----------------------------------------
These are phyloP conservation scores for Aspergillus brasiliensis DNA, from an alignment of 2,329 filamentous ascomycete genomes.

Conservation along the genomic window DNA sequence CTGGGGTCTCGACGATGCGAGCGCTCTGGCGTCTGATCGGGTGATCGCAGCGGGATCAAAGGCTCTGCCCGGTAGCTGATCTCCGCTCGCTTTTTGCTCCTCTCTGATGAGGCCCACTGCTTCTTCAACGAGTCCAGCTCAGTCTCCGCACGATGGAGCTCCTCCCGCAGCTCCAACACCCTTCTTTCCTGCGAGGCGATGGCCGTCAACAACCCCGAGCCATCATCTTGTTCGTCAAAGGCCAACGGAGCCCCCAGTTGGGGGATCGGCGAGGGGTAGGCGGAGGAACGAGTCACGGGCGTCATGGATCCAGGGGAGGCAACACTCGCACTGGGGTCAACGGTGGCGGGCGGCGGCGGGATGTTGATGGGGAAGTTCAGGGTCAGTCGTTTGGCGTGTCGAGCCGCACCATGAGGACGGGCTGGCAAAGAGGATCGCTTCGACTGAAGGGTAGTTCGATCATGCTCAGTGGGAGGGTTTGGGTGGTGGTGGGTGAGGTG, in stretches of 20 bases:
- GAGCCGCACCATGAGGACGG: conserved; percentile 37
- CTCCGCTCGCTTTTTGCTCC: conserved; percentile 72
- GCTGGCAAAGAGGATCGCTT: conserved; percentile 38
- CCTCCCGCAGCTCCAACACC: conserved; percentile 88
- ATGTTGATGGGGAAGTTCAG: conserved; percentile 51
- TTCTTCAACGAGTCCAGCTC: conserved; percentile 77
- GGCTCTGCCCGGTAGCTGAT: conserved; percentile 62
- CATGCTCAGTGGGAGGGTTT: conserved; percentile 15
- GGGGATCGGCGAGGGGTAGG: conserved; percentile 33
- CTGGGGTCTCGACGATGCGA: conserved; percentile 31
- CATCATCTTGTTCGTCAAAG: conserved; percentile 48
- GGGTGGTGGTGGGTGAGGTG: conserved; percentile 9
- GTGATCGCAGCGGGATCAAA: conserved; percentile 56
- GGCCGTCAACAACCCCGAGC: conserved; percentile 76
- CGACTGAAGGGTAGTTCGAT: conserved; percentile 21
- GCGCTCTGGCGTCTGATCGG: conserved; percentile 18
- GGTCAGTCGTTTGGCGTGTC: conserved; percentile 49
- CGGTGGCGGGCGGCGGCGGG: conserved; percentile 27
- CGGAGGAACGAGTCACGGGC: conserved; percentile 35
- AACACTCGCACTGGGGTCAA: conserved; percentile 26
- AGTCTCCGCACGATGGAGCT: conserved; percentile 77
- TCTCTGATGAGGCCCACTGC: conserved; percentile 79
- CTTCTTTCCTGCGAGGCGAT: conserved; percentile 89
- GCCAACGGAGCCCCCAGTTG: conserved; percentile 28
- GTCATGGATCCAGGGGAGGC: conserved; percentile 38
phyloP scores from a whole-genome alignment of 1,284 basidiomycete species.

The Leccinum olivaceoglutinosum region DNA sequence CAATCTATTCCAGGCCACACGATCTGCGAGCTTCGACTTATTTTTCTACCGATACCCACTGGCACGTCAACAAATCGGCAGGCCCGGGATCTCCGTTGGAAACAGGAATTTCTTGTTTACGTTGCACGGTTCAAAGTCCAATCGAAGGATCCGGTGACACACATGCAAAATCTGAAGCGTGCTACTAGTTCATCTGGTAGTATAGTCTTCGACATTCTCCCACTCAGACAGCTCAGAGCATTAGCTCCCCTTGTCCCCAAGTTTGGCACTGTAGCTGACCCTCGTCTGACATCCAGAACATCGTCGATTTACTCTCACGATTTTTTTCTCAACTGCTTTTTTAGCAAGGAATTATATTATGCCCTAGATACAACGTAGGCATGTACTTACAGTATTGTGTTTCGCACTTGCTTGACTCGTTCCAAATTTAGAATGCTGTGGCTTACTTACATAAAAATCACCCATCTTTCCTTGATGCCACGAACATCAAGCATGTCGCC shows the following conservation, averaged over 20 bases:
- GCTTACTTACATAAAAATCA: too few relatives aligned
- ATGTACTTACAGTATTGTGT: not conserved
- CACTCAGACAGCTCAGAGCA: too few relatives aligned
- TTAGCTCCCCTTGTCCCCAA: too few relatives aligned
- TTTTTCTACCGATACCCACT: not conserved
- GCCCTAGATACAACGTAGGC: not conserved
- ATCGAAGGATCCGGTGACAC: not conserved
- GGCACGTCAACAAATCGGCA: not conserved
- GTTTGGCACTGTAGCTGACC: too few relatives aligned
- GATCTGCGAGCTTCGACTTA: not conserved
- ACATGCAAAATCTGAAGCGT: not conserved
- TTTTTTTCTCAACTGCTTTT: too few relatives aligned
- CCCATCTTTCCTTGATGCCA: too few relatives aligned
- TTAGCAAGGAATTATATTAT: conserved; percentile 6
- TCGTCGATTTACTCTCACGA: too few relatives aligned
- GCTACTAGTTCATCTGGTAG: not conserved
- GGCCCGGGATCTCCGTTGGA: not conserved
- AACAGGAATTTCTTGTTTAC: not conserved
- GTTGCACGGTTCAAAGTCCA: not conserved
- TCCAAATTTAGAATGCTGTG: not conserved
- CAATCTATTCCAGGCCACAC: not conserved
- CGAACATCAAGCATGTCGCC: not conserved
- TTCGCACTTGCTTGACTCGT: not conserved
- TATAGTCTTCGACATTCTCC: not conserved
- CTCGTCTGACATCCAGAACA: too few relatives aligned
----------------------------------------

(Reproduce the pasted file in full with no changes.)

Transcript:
These are phyloP conservation scores for Aspergillus brasiliensis DNA, from an alignment of 2,329 filamentous ascomycete genomes.

Conservation along the genomic window DNA sequence CTGGGGTCTCGACGATGCGAGCGCTCTGGCGTCTGATCGGGTGATCGCAGCGGGATCAAAGGCTCTGCCCGGTAGCTGATCTCCGCTCGCTTTTTGCTCCTCTCTGATGAGGCCCACTGCTTCTTCAACGAGTCCAGCTCAGTCTCCGCACGATGGAGCTCCTCCCGCAGCTCCAACACCCTTCTTTCCTGCGAGGCGATGGCCGTCAACAACCCCGAGCCATCATCTTGTTCGTCAAAGGCCAACGGAGCCCCCAGTTGGGGGATCGGCGAGGGGTAGGCGGAGGAACGAGTCACGGGCGTCATGGATCCAGGGGAGGCAACACTCGCACTGGGGTCAACGGTGGCGGGCGGCGGCGGGATGTTGATGGGGAAGTTCAGGGTCAGTCGTTTGGCGTGTCGAGCCGCACCATGAGGACGGGCTGGCAAAGAGGATCGCTTCGACTGAAGGGTAGTTCGATCATGCTCAGTGGGAGGGTTTGGGTGGTGGTGGGTGAGGTG, in stretches of 20 bases:
- GAGCCGCACCATGAGGACGG: conserved; percentile 37
- CTCCGCTCGCTTTTTGCTCC: conserved; percentile 72
- GCTGGCAAAGAGGATCGCTT: conserved; percentile 38
- CCTCCCGCAGCTCCAACACC: conserved; percentile 88
- ATGTTGATGGGGAAGTTCAG: conserved; percentile 51
- TTCTTCAACGAGTCCAGCTC: conserved; percentile 77
- GGCTCTGCCCGGTAGCTGAT: conserved; percentile 62
- CATGCTCAGTGGGAGGGTTT: conserved; percentile 15
- GGGGATCGGCGAGGGGTAGG: conserved; percentile 33
- CTGGGGTCTCGACGATGCGA: conserved; percentile 31
- CATCATCTTGTTCGTCAAAG: conserved; percentile 48
- GGGTGGTGGTGGGTGAGGTG: conserved; percentile 9
- GTGATCGCAGCGGGATCAAA: conserved; percentile 56
- GGCCGTCAACAACCCCGAGC: conserved; percentile 76
- CGACTGAAGGGTAGTTCGAT: conserved; percentile 21
- GCGCTCTGGCGTCTGATCGG: conserved; percentile 18
- GGTCAGTCGTTTGGCGTGTC: conserved; percentile 49
- CGGTGGCGGGCGGCGGCGGG: conserved; percentile 27
- CGGAGGAACGAGTCACGGGC: conserved; percentile 35
- AACACTCGCACTGGGGTCAA: conserved; percentile 26
- AGTCTCCGCACGATGGAGCT: conserved; percentile 77
- TCTCTGATGAGGCCCACTGC: conserved; percentile 79
- CTTCTTTCCTGCGAGGCGAT: conserved; percentile 89
- GCCAACGGAGCCCCCAGTTG: conserved; percentile 28
- GTCATGGATCCAGGGGAGGC: conserved; percentile 38
phyloP scores from a whole-genome alignment of 1,284 basidiomycete species.

The Leccinum olivaceoglutinosum region DNA sequence CAATCTATTCCAGGCCACACGATCTGCGAGCTTCGACTTATTTTTCTACCGATACCCACTGGCACGTCAACAAATCGGCAGGCCCGGGATCTCCGTTGGAAACAGGAATTTCTTGTTTACGTTGCACGGTTCAAAGTCCAATCGAAGGATCCGGTGACACACATGCAAAATCTGAAGCGTGCTACTAGTTCATCTGGTAGTATAGTCTTCGACATTCTCCCACTCAGACAGCTCAGAGCATTAGCTCCCCTTGTCCCCAAGTTTGGCACTGTAGCTGACCCTCGTCTGACATCCAGAACATCGTCGATTTACTCTCACGATTTTTTTCTCAACTGCTTTTTTAGCAAGGAATTATATTATGCCCTAGATACAACGTAGGCATGTACTTACAGTATTGTGTTTCGCACTTGCTTGACTCGTTCCAAATTTAGAATGCTGTGGCTTACTTACATAAAAATCACCCATCTTTCCTTGATGCCACGAACATCAAGCATGTCGCC shows the following conservation, averaged over 20 bases:
- GCTTACTTACATAAAAATCA: too few relatives aligned
- ATGTACTTACAGTATTGTGT: not conserved
- CACTCAGACAGCTCAGAGCA: too few relatives aligned
- TTAGCTCCCCTTGTCCCCAA: too few relatives aligned
- TTTTTCTACCGATACCCACT: not conserved
- GCCCTAGATACAACGTAGGC: not conserved
- ATCGAAGGATCCGGTGACAC: not conserved
- GGCACGTCAACAAATCGGCA: not conserved
- GTTTGGCACTGTAGCTGACC: too few relatives aligned
- GATCTGCGAGCTTCGACTTA: not conserved
- ACATGCAAAATCTGAAGCGT: not conserved
- TTTTTTTCTCAACTGCTTTT: too few relatives aligned
- CCCATCTTTCCTTGATGCCA: too few relatives aligned
- TTAGCAAGGAATTATATTAT: conserved; percentile 6
- TCGTCGATTTACTCTCACGA: too few relatives aligned
- GCTACTAGTTCATCTGGTAG: not conserved
- GGCCCGGGATCTCCGTTGGA: not conserved
- AACAGGAATTTCTTGTTTAC: not conserved
- GTTGCACGGTTCAAAGTCCA: not conserved
- TCCAAATTTAGAATGCTGTG: not conserved
- CAATCTATTCCAGGCCACAC: not conserved
- CGAACATCAAGCATGTCGCC: not conserved
- TTCGCACTTGCTTGACTCGT: not conserved
- TATAGTCTTCGACATTCTCC: not conserved
- CTCGTCTGACATCCAGAACA: too few relatives aligned